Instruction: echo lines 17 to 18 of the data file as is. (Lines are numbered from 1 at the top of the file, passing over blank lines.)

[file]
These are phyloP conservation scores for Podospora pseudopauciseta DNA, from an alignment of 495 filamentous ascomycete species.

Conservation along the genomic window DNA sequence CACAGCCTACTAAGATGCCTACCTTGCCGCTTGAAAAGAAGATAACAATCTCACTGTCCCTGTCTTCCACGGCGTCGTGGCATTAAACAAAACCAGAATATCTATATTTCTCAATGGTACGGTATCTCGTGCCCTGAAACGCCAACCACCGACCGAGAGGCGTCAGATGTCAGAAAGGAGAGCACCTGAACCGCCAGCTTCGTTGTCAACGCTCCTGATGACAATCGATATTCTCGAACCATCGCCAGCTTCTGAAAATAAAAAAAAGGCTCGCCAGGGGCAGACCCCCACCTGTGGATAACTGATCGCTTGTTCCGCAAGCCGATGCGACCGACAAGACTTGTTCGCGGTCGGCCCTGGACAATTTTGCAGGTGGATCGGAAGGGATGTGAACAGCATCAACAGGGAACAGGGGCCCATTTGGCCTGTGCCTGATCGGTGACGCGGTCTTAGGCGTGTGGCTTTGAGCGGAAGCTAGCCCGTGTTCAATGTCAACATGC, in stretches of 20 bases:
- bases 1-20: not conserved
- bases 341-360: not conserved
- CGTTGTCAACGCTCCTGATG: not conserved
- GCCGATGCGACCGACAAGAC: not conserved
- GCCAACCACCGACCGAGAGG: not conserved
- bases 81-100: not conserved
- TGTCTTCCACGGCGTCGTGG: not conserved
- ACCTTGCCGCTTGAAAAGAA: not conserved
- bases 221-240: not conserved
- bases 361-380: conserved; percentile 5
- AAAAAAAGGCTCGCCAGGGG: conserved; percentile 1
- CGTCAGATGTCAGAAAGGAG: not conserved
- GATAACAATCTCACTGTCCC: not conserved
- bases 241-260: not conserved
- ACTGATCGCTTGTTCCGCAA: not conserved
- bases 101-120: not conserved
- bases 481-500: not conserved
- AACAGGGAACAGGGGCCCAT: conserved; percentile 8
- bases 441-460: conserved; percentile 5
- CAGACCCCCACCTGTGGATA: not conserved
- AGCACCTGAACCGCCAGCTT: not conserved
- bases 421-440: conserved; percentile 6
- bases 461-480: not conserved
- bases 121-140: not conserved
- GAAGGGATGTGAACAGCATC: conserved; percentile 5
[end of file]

- ACTGATCGCTTGTTCCGCAA: not conserved
- bases 101-120: not conserved